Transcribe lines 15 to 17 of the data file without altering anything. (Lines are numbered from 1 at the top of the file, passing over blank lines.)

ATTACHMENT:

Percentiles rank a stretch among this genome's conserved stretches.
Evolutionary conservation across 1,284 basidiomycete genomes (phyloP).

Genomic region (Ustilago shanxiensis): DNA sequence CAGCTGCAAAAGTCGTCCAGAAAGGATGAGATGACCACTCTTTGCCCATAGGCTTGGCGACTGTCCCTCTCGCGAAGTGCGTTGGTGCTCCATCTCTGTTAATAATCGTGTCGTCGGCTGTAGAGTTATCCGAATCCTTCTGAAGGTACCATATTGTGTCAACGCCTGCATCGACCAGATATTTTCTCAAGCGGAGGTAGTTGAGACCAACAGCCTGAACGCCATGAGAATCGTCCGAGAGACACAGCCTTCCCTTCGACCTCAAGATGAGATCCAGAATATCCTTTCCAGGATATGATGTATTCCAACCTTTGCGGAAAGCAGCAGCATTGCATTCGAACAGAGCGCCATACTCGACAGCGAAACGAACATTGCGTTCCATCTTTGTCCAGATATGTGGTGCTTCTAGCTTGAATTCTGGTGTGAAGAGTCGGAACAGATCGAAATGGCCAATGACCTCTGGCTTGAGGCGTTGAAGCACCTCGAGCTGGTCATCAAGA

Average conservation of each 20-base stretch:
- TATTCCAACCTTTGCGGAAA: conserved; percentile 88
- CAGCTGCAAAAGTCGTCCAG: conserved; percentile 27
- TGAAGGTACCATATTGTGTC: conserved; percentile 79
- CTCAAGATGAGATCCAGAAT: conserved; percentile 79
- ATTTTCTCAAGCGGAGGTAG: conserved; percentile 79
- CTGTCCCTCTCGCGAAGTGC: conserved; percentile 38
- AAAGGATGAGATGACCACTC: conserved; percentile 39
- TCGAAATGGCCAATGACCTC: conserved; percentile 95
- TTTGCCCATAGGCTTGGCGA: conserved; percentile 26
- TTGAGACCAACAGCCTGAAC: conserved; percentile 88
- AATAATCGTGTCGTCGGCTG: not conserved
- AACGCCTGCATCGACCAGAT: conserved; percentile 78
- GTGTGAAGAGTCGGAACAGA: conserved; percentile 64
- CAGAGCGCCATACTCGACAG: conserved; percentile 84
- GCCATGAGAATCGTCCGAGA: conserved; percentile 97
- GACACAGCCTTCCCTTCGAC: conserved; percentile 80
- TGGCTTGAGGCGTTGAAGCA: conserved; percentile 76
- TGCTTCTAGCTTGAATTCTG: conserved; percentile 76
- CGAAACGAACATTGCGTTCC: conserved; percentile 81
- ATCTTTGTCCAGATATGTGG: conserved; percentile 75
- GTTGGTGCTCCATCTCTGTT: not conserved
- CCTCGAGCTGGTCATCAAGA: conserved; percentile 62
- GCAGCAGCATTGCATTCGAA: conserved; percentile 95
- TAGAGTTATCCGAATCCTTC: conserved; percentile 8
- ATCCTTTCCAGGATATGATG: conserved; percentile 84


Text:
- AATAATCGTGTCGTCGGCTG: not conserved
- AACGCCTGCATCGACCAGAT: conserved; percentile 78
- GTGTGAAGAGTCGGAACAGA: conserved; percentile 64